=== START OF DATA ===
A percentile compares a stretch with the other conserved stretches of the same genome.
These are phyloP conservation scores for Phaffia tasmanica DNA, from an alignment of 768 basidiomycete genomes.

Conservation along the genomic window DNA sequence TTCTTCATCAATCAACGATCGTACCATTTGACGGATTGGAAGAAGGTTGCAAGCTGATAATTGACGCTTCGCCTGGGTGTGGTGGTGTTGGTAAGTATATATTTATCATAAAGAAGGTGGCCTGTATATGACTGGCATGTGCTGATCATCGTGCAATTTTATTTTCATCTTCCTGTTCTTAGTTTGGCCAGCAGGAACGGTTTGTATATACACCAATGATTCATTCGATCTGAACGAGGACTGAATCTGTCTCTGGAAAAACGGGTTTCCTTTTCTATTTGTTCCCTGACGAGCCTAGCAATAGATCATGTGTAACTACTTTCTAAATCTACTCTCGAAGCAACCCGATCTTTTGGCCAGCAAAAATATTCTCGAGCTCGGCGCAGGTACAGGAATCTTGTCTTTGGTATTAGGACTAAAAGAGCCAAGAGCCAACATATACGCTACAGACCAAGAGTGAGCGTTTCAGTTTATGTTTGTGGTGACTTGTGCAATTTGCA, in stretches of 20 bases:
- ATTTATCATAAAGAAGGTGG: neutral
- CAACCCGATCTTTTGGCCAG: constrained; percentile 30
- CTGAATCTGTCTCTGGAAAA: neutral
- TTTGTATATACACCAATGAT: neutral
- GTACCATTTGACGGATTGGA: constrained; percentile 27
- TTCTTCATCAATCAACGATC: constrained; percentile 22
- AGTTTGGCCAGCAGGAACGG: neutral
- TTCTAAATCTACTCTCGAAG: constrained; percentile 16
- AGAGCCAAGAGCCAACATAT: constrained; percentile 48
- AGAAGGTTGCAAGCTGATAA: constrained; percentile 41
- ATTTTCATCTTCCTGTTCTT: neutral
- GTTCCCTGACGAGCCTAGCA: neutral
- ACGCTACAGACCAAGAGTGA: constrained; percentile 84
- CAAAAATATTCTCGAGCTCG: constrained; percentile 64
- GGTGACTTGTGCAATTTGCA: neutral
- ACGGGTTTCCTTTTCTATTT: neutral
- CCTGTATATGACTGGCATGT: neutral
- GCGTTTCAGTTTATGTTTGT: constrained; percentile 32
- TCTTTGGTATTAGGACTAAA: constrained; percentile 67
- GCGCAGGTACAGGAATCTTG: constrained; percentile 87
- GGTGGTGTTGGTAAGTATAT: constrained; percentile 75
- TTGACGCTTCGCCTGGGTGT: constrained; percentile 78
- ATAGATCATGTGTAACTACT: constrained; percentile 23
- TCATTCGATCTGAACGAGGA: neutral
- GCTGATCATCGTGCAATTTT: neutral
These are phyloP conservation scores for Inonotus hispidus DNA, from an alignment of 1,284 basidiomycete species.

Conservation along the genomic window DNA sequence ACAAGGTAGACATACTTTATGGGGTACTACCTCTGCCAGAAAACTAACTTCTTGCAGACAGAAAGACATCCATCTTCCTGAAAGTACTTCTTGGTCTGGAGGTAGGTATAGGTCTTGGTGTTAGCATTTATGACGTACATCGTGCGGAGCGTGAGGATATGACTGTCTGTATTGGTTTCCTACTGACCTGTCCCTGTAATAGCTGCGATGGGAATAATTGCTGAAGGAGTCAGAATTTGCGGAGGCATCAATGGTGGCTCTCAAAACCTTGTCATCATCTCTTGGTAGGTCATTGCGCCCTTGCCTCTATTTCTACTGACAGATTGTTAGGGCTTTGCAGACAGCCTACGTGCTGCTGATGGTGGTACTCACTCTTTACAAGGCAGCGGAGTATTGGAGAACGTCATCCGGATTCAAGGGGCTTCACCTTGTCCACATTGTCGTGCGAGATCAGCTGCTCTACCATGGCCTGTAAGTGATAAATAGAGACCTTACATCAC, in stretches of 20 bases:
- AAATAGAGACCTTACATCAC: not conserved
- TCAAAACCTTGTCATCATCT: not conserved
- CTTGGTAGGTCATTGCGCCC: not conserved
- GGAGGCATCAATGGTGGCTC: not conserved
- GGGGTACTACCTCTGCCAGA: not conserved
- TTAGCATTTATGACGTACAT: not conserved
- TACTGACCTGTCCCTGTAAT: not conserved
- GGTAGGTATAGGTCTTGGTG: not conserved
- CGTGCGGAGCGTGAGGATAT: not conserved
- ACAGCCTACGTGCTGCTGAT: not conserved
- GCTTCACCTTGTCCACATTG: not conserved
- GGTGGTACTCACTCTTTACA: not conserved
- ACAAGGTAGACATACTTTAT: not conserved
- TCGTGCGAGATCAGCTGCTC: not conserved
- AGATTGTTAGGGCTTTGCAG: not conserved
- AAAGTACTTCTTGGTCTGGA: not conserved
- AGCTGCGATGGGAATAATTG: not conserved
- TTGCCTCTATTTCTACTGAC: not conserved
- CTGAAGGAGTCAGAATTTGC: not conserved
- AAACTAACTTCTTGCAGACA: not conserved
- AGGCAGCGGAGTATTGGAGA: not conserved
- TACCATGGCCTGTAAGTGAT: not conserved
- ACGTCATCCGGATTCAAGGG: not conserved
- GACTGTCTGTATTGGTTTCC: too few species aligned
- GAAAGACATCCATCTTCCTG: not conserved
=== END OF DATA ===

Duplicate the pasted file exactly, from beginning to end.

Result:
A percentile compares a stretch with the other conserved stretches of the same genome.
These are phyloP conservation scores for Phaffia tasmanica DNA, from an alignment of 768 basidiomycete genomes.

Conservation along the genomic window DNA sequence TTCTTCATCAATCAACGATCGTACCATTTGACGGATTGGAAGAAGGTTGCAAGCTGATAATTGACGCTTCGCCTGGGTGTGGTGGTGTTGGTAAGTATATATTTATCATAAAGAAGGTGGCCTGTATATGACTGGCATGTGCTGATCATCGTGCAATTTTATTTTCATCTTCCTGTTCTTAGTTTGGCCAGCAGGAACGGTTTGTATATACACCAATGATTCATTCGATCTGAACGAGGACTGAATCTGTCTCTGGAAAAACGGGTTTCCTTTTCTATTTGTTCCCTGACGAGCCTAGCAATAGATCATGTGTAACTACTTTCTAAATCTACTCTCGAAGCAACCCGATCTTTTGGCCAGCAAAAATATTCTCGAGCTCGGCGCAGGTACAGGAATCTTGTCTTTGGTATTAGGACTAAAAGAGCCAAGAGCCAACATATACGCTACAGACCAAGAGTGAGCGTTTCAGTTTATGTTTGTGGTGACTTGTGCAATTTGCA, in stretches of 20 bases:
- ATTTATCATAAAGAAGGTGG: neutral
- CAACCCGATCTTTTGGCCAG: constrained; percentile 30
- CTGAATCTGTCTCTGGAAAA: neutral
- TTTGTATATACACCAATGAT: neutral
- GTACCATTTGACGGATTGGA: constrained; percentile 27
- TTCTTCATCAATCAACGATC: constrained; percentile 22
- AGTTTGGCCAGCAGGAACGG: neutral
- TTCTAAATCTACTCTCGAAG: constrained; percentile 16
- AGAGCCAAGAGCCAACATAT: constrained; percentile 48
- AGAAGGTTGCAAGCTGATAA: constrained; percentile 41
- ATTTTCATCTTCCTGTTCTT: neutral
- GTTCCCTGACGAGCCTAGCA: neutral
- ACGCTACAGACCAAGAGTGA: constrained; percentile 84
- CAAAAATATTCTCGAGCTCG: constrained; percentile 64
- GGTGACTTGTGCAATTTGCA: neutral
- ACGGGTTTCCTTTTCTATTT: neutral
- CCTGTATATGACTGGCATGT: neutral
- GCGTTTCAGTTTATGTTTGT: constrained; percentile 32
- TCTTTGGTATTAGGACTAAA: constrained; percentile 67
- GCGCAGGTACAGGAATCTTG: constrained; percentile 87
- GGTGGTGTTGGTAAGTATAT: constrained; percentile 75
- TTGACGCTTCGCCTGGGTGT: constrained; percentile 78
- ATAGATCATGTGTAACTACT: constrained; percentile 23
- TCATTCGATCTGAACGAGGA: neutral
- GCTGATCATCGTGCAATTTT: neutral
These are phyloP conservation scores for Inonotus hispidus DNA, from an alignment of 1,284 basidiomycete species.

Conservation along the genomic window DNA sequence ACAAGGTAGACATACTTTATGGGGTACTACCTCTGCCAGAAAACTAACTTCTTGCAGACAGAAAGACATCCATCTTCCTGAAAGTACTTCTTGGTCTGGAGGTAGGTATAGGTCTTGGTGTTAGCATTTATGACGTACATCGTGCGGAGCGTGAGGATATGACTGTCTGTATTGGTTTCCTACTGACCTGTCCCTGTAATAGCTGCGATGGGAATAATTGCTGAAGGAGTCAGAATTTGCGGAGGCATCAATGGTGGCTCTCAAAACCTTGTCATCATCTCTTGGTAGGTCATTGCGCCCTTGCCTCTATTTCTACTGACAGATTGTTAGGGCTTTGCAGACAGCCTACGTGCTGCTGATGGTGGTACTCACTCTTTACAAGGCAGCGGAGTATTGGAGAACGTCATCCGGATTCAAGGGGCTTCACCTTGTCCACATTGTCGTGCGAGATCAGCTGCTCTACCATGGCCTGTAAGTGATAAATAGAGACCTTACATCAC, in stretches of 20 bases:
- AAATAGAGACCTTACATCAC: not conserved
- TCAAAACCTTGTCATCATCT: not conserved
- CTTGGTAGGTCATTGCGCCC: not conserved
- GGAGGCATCAATGGTGGCTC: not conserved
- GGGGTACTACCTCTGCCAGA: not conserved
- TTAGCATTTATGACGTACAT: not conserved
- TACTGACCTGTCCCTGTAAT: not conserved
- GGTAGGTATAGGTCTTGGTG: not conserved
- CGTGCGGAGCGTGAGGATAT: not conserved
- ACAGCCTACGTGCTGCTGAT: not conserved
- GCTTCACCTTGTCCACATTG: not conserved
- GGTGGTACTCACTCTTTACA: not conserved
- ACAAGGTAGACATACTTTAT: not conserved
- TCGTGCGAGATCAGCTGCTC: not conserved
- AGATTGTTAGGGCTTTGCAG: not conserved
- AAAGTACTTCTTGGTCTGGA: not conserved
- AGCTGCGATGGGAATAATTG: not conserved
- TTGCCTCTATTTCTACTGAC: not conserved
- CTGAAGGAGTCAGAATTTGC: not conserved
- AAACTAACTTCTTGCAGACA: not conserved
- AGGCAGCGGAGTATTGGAGA: not conserved
- TACCATGGCCTGTAAGTGAT: not conserved
- ACGTCATCCGGATTCAAGGG: not conserved
- GACTGTCTGTATTGGTTTCC: too few species aligned
- GAAAGACATCCATCTTCCTG: not conserved